Computer Forensics – Demand is Up For Qualified People

Imagine a job where you can fight crime, delve into some of the darkest and smartest minds, always have job security and make six figures a year. That is what a career in computer forensics can bring.

As we are in an astounding age of technology, you’ve no doubt realized that for every single Trojan or virus out there, someone is quick to figure out how to stop it, which prompts the crooks to develop another equally, or more deadly virus with which to attack computer systems. Then, consider the white collar crimes of money laundering and identity theft. Think about the predators that enter the chat rooms of children every day, posing as friends, when they are in actuality preying upon unsuspecting kids that they plan to exploit.

Every single one of these crimes is ongoing as you read this and as computer use grows, so do the crimes associated with it. Unfortunately, the number of people that are able to bring these cyber crooks to justice has not kept up with the demand. Cyber criminals run rampant in that nether world, knowing that the quick pace of technological advancements will probably keep them ahead of the good guys; they make a decision that the risk is worth the profit, and of course they think they are smarter than anyone who might be pursuing them through cyber space.
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Batteries

Strictly, a battery is a collection of multiple electrochemical cells, but in popular usage battery often refers to a single cell.The first electrochemical cell was developed by thephysicist Alessandro Volta in 1792, and in 1800 he invented the first battery — for him, a “pile” of cells.

The usage of “battery” to describe electrical devices dates to, who in 1748 described multiple (early electrical) by analogy to aThus Franklin’s usage to describe multiple Leyden jars predated Volta’s use of multiple galvanic cells. . It is speculated, but not established, that several ancient artifacts consisting of copper sheets and iron bars, and known as may have been galvanic cells.

Volta’s work was stimulated by the Italian anatomist and physiologist , who in 1780 noticed that dissected frog’s legs would twitch when struck by a spark from a , an external source of electricity.In 1786 he noticed that twitching would occur during lightning storms.After many years Galvani learned how to produce twitching without using any external source of electricity. In 1791 he published a report on “animal electricity.”He created an electric circuit consisting of the frog’s leg (FL) and two different metals A and B, each metal touching the frog’s leg and each other, thus producing the circuit A-FL-B-A-FL-B…etc. In modern terms, the frog’s leg served as both the and the , and the metals served as . He noticed that even though the frog was dead, its legs would twitch when he touched them with the metals.

Within a year, Volta realized the frog’s moist tissues could be replaced by cardboard soaked in salt water, and the frog’s muscular response could be replaced by another form of electrical detection. He already had studied the electrostatic phenomenon of which required measurements of electric charge and of electrical potential (“tension”). Building on this experience, Volta was able to detect electric current through his system, also called a . The terminal voltage of a cell that is not discharging is called its(emf), and has the same unit as electrical potential, named ( and measured in, in honor of Volta. In 1800, Volta invented the battery by placing many voltaic cells in , literally piling them one above the other. This voltaic pile gave a greatly enhanced net emf for the combination, with a voltage of about 50 volts for a 32-cell pile.In many parts of Europe batteries continue to be called piles.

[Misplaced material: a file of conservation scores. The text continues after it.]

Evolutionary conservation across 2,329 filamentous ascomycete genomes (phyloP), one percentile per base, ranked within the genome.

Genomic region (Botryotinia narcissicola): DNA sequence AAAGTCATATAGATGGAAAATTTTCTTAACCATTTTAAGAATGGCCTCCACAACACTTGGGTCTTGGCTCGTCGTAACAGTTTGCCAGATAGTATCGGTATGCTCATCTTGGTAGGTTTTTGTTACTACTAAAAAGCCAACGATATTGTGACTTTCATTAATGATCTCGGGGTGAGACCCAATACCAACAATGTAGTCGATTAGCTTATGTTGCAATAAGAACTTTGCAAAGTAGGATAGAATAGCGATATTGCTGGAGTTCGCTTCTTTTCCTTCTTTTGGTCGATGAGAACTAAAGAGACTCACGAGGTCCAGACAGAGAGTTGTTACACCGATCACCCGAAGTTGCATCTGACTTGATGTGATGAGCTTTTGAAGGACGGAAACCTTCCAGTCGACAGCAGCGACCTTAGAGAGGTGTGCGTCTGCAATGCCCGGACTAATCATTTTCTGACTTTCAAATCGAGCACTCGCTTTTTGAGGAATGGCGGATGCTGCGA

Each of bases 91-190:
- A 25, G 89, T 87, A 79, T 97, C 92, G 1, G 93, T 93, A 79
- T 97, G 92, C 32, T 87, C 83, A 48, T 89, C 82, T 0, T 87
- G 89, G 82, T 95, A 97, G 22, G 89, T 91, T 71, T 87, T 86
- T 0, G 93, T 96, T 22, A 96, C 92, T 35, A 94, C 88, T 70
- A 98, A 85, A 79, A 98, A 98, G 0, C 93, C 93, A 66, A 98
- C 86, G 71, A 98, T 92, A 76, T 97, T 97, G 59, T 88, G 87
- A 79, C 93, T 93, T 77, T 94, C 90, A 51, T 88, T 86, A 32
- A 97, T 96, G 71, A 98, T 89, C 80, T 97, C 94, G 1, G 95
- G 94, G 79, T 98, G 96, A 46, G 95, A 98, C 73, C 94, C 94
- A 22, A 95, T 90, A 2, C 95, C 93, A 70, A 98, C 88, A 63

Volta did not appreciate that the voltage was due to chemical reactions. He thought that his cells were an inexhaustible source of energy,and that the associated chemical effects (e.g. corrosion) were a mere nuisance, rather than an unavoidable consequence of their operation, as showed in 1834. According to Faraday,(positively charged ions) are attracted to theandnegatively charged ions) are attracted to the

Although early batteries were of great value for experimental purposes, in practice their voltages fluctuated and they could not provide a large current for a sustained period. Later, starting with the , batteries provided more reliable currents and were adopted by industry for use in stationary devices, particularly in telegraph networks where they were the only practical source of electricity, since electrical distribution networks did not exist at the time.These wet cells used liquid electrolytes, which were prone to leakage and spillage if not handled correctly. Many used glass jars to hold their components, which made them fragile. These characteristics made wet cells unsuitable for portable appliances. Near the end of the nineteenth century, the invention of , which replaced the liquid electrolyte with a paste, made portable electrical devices practical.

Since then, batteries have gained popularity as they became portable and useful for a variety of purposes.